2. Watch your speed. Power boats can go very fast, but sea conditions may dictate the you go slowly. Handling power boats in chop requires careful use of the throttle—and a lot of common sense. There is no clear cut definition of when water turns from chop to just plain rough. In a choppy sea you may not encounter waves that come in regular intervals, just a mess of little waves that don't seem to go anywhere. In a chop you want to add speed; in a rough sea with large waves you want to go slow. If you have a planing hull, that is one that enables your boat to skip or plane across the surface of the water, you should "get up on plane." Planing enables the boat to avoid the worst effects of the chop and can deliver a smoother ride than going slow. Boats without planing hulls, such as trawlers, have it a little tougher. If your boat doesn't plane you handle chop by just gutting through it. This isn't as bad as it sounds because a displacement hull is designed for stability.

If the chop turns to heavy waves, slow down. You can't plane along the surface of eight foot waves at 20 foot intervals. You can kill yourself.

Boating through chop, like most things in boating, requires a strong dose of common sense.



Posted On: July 09, 2018

A leak around deck hardware is not only annoying, it is probably damaging your boat. With today's effective sealants, making deck hardware watertight is not all that difficult. Here's an excerpt from an article from Don Casey to help you avoid a costly repair.


Special Precautions for Cored Construction

Most decked boats are constructed with a wooden core in the deck to stiffen it. Smaller powerboats use a similar construction technique for the transom. If water is allowed to penetrate, rot in the core is the usual consequence. Repairing saturated or rotten core is a very big job, the cost often exceeding the value of the boat. More boats "die" from core problems than from any other single cause.

Water would never reach the wood core if we didn't drill holes in the deck (and transom) to mount hardware items. But we do, and as good as marine sealants are, it is a high-stakes gamble to depend on them to keep water out of the core. Anytime you bore or cut a hole in the deck, seal the exposed core with epoxy before mounting any hardware. If you are rebedding old hardware, be certain that the core has been properly sealed, or follow this procedure before reinstalling the fitting.

  1. Drill all fastener holes oversize. It isn't necessary to oversize cutouts.
  2. Remove all core within 1/4" of the hole or cutout. A bent nail chucked into a power drill is an efficient tool for chipping out the core. Vacuum the pulverized core material from the cavity. Whatever you can't remove will act as a filler.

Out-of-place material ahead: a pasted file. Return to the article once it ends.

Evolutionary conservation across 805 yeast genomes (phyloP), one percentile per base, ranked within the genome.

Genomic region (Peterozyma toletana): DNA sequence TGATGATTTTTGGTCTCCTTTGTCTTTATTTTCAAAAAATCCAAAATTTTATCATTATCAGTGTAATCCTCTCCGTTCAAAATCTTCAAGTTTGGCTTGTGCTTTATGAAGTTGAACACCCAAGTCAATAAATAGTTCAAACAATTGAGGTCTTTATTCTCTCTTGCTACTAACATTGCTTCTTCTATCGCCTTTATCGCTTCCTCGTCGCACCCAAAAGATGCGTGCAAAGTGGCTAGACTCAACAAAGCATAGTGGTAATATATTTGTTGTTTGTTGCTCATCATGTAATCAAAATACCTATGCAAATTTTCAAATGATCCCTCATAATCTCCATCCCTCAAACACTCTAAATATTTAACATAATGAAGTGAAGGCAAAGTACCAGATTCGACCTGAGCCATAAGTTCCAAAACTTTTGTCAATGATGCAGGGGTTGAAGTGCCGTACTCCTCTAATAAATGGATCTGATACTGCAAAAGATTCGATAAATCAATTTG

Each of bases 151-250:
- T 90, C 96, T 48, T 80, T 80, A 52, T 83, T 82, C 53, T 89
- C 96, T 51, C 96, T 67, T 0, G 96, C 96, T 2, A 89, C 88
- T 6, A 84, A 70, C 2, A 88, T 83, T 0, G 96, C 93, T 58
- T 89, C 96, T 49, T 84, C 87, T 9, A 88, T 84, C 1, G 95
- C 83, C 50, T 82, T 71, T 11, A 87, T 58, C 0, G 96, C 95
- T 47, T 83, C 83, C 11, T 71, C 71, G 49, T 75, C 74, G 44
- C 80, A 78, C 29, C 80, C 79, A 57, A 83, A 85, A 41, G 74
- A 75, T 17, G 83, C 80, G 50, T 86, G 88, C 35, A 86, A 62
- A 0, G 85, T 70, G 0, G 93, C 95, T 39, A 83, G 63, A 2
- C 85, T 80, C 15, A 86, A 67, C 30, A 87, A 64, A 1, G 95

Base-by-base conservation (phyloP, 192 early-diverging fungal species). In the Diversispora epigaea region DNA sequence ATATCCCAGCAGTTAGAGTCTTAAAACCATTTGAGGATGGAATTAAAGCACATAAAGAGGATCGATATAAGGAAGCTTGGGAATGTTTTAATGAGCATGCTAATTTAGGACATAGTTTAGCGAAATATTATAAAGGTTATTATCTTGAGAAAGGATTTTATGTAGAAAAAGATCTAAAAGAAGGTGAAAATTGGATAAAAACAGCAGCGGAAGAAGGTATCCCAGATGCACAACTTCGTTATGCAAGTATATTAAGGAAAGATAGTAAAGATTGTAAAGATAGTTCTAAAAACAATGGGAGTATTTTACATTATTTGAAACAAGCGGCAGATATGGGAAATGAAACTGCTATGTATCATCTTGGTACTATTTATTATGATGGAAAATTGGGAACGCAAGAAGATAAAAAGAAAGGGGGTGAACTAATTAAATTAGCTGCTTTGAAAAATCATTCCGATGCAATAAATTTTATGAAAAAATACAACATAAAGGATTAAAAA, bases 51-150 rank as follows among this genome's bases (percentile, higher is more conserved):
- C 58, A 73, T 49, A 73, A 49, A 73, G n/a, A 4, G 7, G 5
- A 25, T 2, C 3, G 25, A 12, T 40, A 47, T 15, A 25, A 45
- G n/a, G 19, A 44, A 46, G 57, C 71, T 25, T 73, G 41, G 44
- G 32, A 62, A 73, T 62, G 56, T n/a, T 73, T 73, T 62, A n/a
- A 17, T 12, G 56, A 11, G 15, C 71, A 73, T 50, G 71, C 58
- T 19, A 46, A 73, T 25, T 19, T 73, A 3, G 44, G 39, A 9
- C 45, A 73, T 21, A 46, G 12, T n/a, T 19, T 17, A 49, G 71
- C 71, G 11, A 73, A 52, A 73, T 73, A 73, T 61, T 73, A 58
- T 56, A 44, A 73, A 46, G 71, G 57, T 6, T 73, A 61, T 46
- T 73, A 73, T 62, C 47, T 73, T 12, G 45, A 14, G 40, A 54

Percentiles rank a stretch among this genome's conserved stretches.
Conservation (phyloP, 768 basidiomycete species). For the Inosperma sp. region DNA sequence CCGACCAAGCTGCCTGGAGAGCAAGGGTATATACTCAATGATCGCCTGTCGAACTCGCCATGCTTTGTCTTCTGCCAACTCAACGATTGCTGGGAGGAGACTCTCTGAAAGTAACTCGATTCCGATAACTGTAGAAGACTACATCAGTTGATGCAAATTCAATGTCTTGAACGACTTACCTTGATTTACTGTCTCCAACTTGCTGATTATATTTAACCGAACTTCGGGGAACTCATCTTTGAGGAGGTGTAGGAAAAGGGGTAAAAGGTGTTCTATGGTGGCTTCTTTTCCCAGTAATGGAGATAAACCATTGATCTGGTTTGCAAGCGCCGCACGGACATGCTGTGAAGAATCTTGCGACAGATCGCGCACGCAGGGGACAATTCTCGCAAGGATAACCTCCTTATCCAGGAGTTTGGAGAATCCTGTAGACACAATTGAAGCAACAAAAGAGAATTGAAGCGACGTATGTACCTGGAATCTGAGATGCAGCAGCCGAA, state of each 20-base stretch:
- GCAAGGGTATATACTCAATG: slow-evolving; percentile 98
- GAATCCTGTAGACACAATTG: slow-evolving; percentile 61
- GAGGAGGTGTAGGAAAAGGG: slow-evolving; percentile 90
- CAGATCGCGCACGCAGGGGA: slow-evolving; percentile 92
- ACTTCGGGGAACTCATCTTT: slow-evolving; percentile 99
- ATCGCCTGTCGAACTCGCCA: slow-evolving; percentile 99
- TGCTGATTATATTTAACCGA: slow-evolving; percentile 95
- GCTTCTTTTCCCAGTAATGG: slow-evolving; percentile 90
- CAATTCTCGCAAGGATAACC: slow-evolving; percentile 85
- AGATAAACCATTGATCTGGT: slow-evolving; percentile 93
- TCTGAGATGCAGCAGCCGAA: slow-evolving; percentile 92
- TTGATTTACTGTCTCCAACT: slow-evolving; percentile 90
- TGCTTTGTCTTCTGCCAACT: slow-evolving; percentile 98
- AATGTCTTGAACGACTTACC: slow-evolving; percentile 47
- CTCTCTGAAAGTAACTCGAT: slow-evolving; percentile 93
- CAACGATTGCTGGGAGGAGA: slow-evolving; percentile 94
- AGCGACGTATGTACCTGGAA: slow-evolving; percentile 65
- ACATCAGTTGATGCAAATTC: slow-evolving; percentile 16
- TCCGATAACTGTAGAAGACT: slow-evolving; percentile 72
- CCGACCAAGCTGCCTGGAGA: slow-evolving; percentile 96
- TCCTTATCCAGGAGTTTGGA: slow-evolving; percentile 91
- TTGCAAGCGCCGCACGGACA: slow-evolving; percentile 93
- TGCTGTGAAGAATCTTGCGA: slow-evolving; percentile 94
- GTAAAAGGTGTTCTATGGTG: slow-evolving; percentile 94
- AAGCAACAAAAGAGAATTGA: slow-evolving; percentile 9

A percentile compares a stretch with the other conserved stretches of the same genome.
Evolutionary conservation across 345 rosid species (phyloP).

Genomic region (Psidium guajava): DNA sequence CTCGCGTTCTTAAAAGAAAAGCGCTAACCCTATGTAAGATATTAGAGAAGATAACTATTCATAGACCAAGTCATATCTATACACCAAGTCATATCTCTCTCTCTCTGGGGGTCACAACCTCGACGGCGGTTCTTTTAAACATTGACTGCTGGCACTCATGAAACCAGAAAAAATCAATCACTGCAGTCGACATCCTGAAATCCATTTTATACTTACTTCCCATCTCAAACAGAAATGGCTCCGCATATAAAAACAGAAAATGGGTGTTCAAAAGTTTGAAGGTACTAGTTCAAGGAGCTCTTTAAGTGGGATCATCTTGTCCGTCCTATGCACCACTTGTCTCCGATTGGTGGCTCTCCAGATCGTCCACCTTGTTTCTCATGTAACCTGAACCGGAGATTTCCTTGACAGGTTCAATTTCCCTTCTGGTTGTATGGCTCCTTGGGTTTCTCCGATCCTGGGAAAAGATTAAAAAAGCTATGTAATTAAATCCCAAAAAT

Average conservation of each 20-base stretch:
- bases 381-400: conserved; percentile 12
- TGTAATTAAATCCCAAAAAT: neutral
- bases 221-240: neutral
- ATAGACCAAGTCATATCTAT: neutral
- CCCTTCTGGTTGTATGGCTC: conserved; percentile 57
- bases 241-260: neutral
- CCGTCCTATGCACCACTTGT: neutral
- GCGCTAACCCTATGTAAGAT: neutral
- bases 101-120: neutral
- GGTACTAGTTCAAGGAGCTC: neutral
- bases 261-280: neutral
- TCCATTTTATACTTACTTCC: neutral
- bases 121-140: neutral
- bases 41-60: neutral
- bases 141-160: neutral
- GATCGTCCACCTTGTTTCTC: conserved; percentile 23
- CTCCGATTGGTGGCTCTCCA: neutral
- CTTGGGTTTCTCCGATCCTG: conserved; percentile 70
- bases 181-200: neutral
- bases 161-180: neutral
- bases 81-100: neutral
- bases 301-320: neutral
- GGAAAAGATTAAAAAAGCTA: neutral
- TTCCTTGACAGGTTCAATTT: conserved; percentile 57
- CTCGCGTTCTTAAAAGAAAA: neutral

3. Saturate the exposed core with epoxy. On horizontal surfaces, seal the bottom of the hole with duct tape and pour catalyzed epoxy into the top. When the cavity is full, allow a minute or two for the unthickened epoxy to saturate the core, then puncture the tape and let the epoxy run out back into your glue container. For vertical surfaces you will have to inject the epoxy into fastener holes. Use a brush to "paint" the core around cutouts.
  4. Mix colloidal silica into the epoxy (the same epoxy you have already poured through the holes) to thicken it to a mayonnaise consistency--stiffer for holes in vertical surfaces. Retape the bottoms and fill each cavity level with the deck.
  5. Allow the filler to cure fully, then redrill the mounting holes through the cured epoxy. Sand and clean the area that will be under the fitting and you are ready to bed the hardware as detailed above.




Posted On: July 06, 2018

Making Sure The Boat Is Prepared

If you are asking a surveyor to come to your boat to perform an insurance survey, make sure that the surveyor has access. Don't expect him or her to empty out lockers of heavy anchors, bags of sails, and boxes of spare parts. The surveyor needs to look at the mechanical parts of the boat, and it causes delays to have to move tons of stuff out of the way. If in doubt, ask the surveyor what he needs before he arrives. He won't expect everything to be off the boat, but he will appreciate reasonable access. One client asked me to survey his 33-foot sailboat, but it turned out that the entire contents of a small apartment seemed to have been crammed aboard. If that wasn't bad enough, the boat also had a Great Dane aboard!

Surveyor checking hoses

The condition of hoses and rigging are just a couple of things that the surveyor will check. (Photo: Mark Corke)

Don't Get In The Surveyor's Way

Most surveyors like it when the buyer is at the survey. They can answer questions and point out things of interest on the boat that may not find their way into the survey report. That being said, it makes the job slower if you hover. Allow the surveyor to do his job — you'll get a complete written report about everything he sees.